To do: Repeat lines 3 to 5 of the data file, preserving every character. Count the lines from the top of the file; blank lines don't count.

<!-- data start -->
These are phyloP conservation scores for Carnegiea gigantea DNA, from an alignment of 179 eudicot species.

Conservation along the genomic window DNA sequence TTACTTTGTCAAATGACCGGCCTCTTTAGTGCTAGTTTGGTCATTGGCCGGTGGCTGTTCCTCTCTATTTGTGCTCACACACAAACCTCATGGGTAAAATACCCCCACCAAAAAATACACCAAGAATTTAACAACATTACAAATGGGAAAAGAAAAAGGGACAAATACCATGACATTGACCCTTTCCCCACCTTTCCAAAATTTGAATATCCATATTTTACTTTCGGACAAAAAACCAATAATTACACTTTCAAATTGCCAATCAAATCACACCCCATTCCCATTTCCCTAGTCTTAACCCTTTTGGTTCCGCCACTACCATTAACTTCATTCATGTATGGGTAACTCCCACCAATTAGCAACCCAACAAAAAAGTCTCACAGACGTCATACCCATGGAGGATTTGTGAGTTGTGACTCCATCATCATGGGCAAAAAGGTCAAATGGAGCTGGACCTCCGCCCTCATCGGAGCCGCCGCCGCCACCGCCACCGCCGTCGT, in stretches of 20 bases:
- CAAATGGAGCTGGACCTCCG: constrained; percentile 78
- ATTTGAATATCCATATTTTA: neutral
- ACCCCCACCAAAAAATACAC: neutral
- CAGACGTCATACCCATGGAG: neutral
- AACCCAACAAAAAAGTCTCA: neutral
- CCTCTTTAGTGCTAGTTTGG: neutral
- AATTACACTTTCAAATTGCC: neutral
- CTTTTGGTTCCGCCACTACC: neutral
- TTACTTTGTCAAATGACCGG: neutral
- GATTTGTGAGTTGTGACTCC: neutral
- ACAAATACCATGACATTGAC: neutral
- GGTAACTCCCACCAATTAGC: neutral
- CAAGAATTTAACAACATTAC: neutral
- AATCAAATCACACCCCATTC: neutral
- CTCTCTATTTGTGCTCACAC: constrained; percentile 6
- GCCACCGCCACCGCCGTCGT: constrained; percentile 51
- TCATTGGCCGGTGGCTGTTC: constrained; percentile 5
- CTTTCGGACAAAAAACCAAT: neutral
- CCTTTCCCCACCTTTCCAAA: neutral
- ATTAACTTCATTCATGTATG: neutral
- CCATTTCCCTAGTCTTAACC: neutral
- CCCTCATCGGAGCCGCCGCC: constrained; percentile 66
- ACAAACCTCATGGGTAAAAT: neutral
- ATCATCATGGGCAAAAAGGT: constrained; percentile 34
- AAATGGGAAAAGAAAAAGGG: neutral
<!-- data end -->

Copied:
- CAAATGGAGCTGGACCTCCG: constrained; percentile 78
- ATTTGAATATCCATATTTTA: neutral
- ACCCCCACCAAAAAATACAC: neutral